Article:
Insurgent socialist Sen. Bernie Sanders (I., Vt.) gave the thumbs up to an imperialist warmonger and fierce critic of socialism at Thursday’s debate.
A 40-year-old stay-at-home dad participating in the PBS debate through Facebook asked Sanders and embattled Secretary of State Hillary Clinton which domestic and foreign leaders most influenced their foreign policy philosophy. Sanders praised Franklin Delano Roosevelt before endorsing British Prime Minister Winston Churchill, despite reservations about the World War II hero’s politics.
"As the foreign leader, Winston Churchill's politics were not my politics. He was kind of a conservative guy in many respects. But nobody can deny that as a wartime leader, he rallied the British people when they stood virtually alone against the Nazi juggernaut and rallied them and eventually won an extraordinary victory," he told the Wisconsin audience.
The caveat is important given Churchill’s frank criticism of Sanders’ brand of socialism.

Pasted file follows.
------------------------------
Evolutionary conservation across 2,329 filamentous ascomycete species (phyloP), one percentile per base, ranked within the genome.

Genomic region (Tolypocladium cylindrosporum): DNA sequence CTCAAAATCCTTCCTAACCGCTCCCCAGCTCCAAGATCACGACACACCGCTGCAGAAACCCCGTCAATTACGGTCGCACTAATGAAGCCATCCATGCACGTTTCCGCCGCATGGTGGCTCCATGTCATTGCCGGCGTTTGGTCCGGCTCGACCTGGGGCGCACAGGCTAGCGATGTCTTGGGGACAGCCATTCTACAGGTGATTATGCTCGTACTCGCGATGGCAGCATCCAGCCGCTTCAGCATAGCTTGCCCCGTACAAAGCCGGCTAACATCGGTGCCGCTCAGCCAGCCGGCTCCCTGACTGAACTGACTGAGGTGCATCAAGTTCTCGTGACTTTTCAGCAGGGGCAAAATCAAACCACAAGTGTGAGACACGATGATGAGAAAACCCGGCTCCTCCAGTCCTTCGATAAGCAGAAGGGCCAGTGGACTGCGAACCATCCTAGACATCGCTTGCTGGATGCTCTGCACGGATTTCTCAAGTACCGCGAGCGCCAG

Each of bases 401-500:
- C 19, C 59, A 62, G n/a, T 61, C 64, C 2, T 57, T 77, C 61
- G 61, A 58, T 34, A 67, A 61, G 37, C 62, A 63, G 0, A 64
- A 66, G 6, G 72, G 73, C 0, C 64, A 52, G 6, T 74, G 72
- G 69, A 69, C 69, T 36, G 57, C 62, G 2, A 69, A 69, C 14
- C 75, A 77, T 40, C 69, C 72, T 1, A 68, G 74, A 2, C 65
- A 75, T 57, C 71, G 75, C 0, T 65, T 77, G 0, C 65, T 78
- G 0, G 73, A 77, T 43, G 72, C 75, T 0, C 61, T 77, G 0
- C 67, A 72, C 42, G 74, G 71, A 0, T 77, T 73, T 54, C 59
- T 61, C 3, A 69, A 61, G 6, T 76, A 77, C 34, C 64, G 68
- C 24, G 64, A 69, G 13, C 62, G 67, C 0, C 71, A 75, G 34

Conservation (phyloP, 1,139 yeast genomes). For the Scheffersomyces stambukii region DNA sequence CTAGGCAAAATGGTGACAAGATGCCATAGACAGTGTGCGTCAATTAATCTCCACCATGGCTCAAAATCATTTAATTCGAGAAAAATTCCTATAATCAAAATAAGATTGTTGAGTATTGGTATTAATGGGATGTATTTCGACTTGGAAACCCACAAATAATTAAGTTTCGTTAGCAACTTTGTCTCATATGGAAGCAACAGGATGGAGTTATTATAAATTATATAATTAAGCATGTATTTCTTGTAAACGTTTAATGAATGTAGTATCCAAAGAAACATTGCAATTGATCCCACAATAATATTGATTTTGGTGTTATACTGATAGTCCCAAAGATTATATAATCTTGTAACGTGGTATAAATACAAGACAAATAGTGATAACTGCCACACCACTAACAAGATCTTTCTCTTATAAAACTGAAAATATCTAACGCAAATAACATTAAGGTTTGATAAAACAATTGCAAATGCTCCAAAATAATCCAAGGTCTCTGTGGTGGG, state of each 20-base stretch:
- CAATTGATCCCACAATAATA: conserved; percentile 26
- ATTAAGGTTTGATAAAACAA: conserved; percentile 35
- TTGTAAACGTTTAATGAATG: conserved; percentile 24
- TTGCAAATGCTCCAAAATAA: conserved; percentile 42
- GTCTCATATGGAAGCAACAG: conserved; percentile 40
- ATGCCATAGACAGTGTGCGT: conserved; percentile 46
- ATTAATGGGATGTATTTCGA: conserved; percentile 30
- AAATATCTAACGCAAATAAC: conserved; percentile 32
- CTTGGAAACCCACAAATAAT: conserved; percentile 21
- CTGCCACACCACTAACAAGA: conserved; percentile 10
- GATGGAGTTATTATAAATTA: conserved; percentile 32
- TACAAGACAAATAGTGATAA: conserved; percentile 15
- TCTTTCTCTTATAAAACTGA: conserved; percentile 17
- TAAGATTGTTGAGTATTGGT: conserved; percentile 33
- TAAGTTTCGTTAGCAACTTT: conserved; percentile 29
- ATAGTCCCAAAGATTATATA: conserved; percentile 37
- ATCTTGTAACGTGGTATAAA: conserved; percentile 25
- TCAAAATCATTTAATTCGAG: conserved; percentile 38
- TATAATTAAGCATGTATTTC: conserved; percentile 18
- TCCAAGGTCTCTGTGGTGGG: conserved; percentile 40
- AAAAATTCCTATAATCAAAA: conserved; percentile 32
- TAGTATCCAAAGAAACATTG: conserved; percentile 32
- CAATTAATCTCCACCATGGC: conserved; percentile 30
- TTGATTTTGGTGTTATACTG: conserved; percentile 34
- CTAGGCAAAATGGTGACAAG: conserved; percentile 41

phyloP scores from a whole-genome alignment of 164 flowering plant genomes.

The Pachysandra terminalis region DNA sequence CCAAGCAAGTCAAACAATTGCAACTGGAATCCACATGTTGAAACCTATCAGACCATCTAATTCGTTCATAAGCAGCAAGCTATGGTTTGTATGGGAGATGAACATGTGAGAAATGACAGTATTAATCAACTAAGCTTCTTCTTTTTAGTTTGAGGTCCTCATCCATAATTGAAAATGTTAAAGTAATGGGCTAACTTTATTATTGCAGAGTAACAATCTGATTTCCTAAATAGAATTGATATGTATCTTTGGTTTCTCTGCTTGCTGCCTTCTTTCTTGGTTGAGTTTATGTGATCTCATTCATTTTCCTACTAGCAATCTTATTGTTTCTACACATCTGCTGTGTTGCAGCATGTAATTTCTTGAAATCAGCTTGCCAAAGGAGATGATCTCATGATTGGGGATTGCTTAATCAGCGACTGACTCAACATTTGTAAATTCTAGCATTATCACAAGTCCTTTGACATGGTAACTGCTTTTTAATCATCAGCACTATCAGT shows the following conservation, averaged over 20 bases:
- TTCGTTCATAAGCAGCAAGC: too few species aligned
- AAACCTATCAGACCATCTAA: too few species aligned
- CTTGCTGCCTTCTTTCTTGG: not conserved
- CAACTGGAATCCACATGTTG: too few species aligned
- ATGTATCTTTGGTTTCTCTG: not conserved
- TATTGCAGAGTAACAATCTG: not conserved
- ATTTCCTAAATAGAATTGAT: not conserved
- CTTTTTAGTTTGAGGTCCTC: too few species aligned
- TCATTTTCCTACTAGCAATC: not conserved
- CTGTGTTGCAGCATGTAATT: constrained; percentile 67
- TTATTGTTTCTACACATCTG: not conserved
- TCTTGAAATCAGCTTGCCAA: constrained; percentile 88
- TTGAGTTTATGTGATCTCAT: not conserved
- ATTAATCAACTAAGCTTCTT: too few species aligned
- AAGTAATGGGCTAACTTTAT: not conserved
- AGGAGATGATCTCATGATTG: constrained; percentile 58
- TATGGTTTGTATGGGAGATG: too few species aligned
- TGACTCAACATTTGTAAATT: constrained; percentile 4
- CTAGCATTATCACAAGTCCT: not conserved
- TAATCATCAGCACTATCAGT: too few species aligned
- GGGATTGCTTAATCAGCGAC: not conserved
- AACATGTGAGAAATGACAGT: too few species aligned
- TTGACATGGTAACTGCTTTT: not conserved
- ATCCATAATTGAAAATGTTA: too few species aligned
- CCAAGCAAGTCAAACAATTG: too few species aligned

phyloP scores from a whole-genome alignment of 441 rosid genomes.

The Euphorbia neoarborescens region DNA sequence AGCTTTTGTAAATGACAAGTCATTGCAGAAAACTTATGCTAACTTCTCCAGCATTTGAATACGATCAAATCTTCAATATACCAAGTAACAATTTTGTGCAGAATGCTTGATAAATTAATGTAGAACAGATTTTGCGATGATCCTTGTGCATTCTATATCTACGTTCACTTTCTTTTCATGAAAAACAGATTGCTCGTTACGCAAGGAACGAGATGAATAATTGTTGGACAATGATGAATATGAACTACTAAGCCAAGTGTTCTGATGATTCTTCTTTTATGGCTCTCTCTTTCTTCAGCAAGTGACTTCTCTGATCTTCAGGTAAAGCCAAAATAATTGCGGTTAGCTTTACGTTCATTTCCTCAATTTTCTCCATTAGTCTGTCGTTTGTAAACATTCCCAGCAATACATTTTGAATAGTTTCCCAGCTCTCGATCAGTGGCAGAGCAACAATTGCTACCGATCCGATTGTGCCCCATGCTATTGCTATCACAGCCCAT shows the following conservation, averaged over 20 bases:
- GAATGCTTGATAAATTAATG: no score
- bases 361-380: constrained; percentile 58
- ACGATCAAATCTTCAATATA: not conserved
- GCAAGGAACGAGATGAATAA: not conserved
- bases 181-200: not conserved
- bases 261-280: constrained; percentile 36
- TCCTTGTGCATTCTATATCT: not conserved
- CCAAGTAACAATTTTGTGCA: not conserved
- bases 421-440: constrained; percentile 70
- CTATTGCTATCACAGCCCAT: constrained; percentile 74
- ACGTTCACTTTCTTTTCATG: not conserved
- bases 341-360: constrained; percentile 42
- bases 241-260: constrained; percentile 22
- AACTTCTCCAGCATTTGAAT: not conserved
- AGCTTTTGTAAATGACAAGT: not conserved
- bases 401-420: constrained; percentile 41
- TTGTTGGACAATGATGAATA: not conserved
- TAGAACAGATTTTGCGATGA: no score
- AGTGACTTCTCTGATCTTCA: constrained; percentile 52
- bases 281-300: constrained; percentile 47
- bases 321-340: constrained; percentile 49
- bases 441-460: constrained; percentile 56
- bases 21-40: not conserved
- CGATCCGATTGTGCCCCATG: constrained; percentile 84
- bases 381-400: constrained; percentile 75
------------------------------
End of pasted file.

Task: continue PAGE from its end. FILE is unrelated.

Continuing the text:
"Socialism is the philosophy of failure, the creed of ignorance and the gospel of envy," Churchill said in a 1948 address to the Scottish Unionist Conference.
Churchill balked at the class warfare tactics and ethos of socialism. He was also an ardent colonialist, an ideology despised by the radical students and college professors propping up Sanders’ "revolutionary" campaign. Churchill balked at free trade proposals among English colonies proposed by Sanders’ other hero, Roosevelt.
Roosevelt’s son Elliot recalled a tense meeting between the two in which the American president said free trade—another policy Sanders opposes—would lift British colonies out of poverty.
"Those Empire trade agreements are a case in point. It's because of them that the people of India and Africa, of all the colonial Near East and Far East, are still as backward as they are," Roosevelt said.
"Mr. President, England does not propose for a moment to lose its favored position among the British Dominions. The trade that has made England great shall continue," Churchill reportedly said.
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